HMRC wins £35m tax avoidance case with French bank

HMRC has won a tax avoidance case worth £35m against global banking group BNP Paribas, after a First Tier Tribunal (FTT) found in its favour in a case dating back to 2005

The tribunal heard the bank tried to use a tax avoidance scheme to claim an exemption from tax by generating an artificial loss on the purchase and sale of dividends without disposing of the underlying shares – a process known as ‘dividend stripping’.

HMRC confirmed that the tax avoidance was estimated to have caused losses of around £35m but could not give further details about the penalty due to client confidentiality.

The FTT confirmed HMRC’s view that legislation stopped financial traders claiming artificial losses by buying and selling dividends on shares and then claiming the sale proceeds are tax exempt.

The case was brought by BNP Paribas, which was appealing against additional corporation tax which HMRC sought to impose in relation to the purchase and sale of a right to certain dividends the bank undertook through its London branch (the in the accounting period ending 31 December 2005. [BNP Paribas SA (London branch) and the Commissioners for Her Majesty’s Revenue and Customs, [2017] UKFTT 487 TC05941]).

The London branch submitted its corporation tax return for that period on the basis that the transaction generated a trading loss of £96m. This loss arose, in its view, because the price paid for the right to the dividends was tax deductible from the profits of its banking trade but the sale price received was not a taxable receipt of that trade due to the operation of s 730(3) of the Income and Corporation Taxes Act 1988 (ICTA).  HMRC disagreed with both of these propositions.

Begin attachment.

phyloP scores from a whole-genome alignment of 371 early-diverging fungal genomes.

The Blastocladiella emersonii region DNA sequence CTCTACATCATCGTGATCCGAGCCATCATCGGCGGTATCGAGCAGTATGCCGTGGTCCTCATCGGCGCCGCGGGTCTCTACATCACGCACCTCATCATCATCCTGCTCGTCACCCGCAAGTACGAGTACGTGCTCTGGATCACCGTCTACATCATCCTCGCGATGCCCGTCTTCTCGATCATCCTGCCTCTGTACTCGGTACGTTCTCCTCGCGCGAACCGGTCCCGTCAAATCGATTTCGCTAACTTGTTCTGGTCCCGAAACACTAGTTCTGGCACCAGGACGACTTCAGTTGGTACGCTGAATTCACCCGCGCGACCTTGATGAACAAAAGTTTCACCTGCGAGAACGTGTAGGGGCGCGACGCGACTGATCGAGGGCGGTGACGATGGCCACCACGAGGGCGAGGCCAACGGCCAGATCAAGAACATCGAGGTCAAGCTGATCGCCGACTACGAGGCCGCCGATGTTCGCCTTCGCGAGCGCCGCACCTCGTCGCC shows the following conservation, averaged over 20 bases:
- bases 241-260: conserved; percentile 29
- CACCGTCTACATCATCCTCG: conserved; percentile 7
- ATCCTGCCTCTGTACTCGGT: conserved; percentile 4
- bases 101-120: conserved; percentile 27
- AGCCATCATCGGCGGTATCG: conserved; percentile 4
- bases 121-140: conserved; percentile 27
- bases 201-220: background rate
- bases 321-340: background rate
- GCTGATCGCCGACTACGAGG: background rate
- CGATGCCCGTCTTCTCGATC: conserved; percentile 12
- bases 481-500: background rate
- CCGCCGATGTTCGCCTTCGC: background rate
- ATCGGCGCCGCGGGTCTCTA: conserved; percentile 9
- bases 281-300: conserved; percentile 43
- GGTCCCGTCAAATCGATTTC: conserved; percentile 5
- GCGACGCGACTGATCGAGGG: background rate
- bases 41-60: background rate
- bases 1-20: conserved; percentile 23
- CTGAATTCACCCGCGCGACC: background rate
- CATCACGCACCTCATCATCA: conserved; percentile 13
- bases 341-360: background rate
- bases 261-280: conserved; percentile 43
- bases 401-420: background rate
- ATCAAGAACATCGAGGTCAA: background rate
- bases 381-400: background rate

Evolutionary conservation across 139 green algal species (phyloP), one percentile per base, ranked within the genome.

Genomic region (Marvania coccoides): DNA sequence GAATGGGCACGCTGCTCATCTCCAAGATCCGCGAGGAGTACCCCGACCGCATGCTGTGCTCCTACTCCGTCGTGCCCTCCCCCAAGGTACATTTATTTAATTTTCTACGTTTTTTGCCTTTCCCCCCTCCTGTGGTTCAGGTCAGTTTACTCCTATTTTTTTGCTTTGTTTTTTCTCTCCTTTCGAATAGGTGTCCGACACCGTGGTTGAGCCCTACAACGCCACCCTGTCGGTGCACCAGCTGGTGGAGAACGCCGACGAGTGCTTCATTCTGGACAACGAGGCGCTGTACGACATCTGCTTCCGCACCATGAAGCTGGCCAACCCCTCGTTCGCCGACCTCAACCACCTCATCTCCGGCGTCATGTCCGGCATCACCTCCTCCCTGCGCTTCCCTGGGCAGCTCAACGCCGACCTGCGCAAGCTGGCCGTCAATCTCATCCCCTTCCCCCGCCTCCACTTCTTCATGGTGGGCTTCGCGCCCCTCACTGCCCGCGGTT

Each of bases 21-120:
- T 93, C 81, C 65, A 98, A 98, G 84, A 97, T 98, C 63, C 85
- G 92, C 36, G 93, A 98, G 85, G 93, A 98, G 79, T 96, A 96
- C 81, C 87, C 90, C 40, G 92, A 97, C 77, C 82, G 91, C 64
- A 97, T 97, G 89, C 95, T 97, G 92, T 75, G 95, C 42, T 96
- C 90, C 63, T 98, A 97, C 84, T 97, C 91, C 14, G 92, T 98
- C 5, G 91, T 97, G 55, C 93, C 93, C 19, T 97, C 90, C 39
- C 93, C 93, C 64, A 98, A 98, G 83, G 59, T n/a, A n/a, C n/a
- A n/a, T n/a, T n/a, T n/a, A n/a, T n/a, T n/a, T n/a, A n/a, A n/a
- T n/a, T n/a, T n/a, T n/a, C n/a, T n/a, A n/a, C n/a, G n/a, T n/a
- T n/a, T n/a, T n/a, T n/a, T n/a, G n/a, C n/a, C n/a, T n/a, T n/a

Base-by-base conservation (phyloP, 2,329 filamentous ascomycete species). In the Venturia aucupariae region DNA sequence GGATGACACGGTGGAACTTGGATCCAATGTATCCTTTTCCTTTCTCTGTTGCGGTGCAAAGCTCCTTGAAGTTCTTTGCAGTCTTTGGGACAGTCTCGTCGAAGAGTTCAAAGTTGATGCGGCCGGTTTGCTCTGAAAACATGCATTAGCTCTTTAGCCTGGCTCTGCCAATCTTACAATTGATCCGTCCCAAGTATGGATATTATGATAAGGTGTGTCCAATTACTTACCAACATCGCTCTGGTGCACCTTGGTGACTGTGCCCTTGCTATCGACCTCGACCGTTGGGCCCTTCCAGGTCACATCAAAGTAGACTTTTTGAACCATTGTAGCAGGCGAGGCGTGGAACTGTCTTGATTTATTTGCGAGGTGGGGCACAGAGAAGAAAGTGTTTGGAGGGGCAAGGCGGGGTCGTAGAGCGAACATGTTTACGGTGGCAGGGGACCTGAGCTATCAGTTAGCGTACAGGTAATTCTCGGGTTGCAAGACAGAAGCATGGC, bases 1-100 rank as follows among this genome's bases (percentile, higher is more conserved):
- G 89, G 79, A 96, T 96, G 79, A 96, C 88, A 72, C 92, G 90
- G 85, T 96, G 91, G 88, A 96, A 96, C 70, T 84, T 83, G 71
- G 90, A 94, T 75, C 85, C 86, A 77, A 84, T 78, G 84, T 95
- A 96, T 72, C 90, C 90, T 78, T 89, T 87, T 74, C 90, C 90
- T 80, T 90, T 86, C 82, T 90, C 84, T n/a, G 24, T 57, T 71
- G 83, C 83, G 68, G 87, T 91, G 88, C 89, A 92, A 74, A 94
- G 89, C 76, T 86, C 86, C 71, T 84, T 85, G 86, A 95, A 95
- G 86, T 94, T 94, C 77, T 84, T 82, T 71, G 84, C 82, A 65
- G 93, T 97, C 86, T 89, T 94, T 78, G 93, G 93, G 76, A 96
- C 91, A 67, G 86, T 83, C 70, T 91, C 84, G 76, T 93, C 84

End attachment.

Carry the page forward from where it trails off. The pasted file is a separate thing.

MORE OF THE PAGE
The tribunal considered a complex web of relationships between different entities involved in the transaction.

The arrangement

In outline, on 13 December 2005, the dividend rights were created by a new company, Harewood Investments No.5 Ltd (HIL), issuing 1.5m ordinary shares to a subsidiary of BNP, BNP Luxembourg (BNP Lux), for a total subscription price of £210m. The shares carried the right to a dividend payable monthly at an effective fixed rate of 4.354% on an amount of £150m and to a termination dividend of a total of £150m payable no later than 15 December 2008.

On 14 December 2005, the London branch bought the right to the dividends from BNP Lux for £149,105,998. BNP Lux continued to own the shares.

On 15 December 2005, the London branch sold the right to the dividends to an unconnected party, Alliance & Leicester Investments Ltd (ALIL), for £150m.